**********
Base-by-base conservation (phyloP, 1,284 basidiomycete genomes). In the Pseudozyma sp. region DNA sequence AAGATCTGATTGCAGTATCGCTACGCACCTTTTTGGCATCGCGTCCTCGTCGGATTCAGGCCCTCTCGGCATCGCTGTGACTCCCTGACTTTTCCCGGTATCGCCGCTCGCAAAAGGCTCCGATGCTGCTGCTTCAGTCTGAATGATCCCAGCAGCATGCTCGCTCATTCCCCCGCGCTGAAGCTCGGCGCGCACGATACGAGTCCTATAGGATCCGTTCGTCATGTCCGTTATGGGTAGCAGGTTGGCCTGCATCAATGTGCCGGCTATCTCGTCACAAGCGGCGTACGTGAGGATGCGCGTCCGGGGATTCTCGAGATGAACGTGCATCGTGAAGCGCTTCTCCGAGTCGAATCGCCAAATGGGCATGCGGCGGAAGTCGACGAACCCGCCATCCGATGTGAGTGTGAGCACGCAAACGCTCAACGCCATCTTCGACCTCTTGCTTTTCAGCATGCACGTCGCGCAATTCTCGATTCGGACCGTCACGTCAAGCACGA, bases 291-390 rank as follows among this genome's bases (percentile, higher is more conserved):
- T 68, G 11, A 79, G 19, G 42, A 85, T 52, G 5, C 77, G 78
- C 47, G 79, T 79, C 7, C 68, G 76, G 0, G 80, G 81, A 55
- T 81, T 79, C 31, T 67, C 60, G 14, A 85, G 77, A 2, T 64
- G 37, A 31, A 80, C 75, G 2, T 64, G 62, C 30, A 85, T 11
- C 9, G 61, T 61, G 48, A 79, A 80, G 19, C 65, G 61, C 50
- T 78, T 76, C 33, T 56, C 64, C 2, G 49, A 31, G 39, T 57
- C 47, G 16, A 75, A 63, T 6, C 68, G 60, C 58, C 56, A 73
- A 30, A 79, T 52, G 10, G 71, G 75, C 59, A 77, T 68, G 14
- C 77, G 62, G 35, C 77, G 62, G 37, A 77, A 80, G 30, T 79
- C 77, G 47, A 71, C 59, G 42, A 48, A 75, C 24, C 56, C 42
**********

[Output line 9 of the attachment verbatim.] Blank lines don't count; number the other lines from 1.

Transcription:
- A 30, A 79, T 52, G 10, G 71, G 75, C 59, A 77, T 68, G 14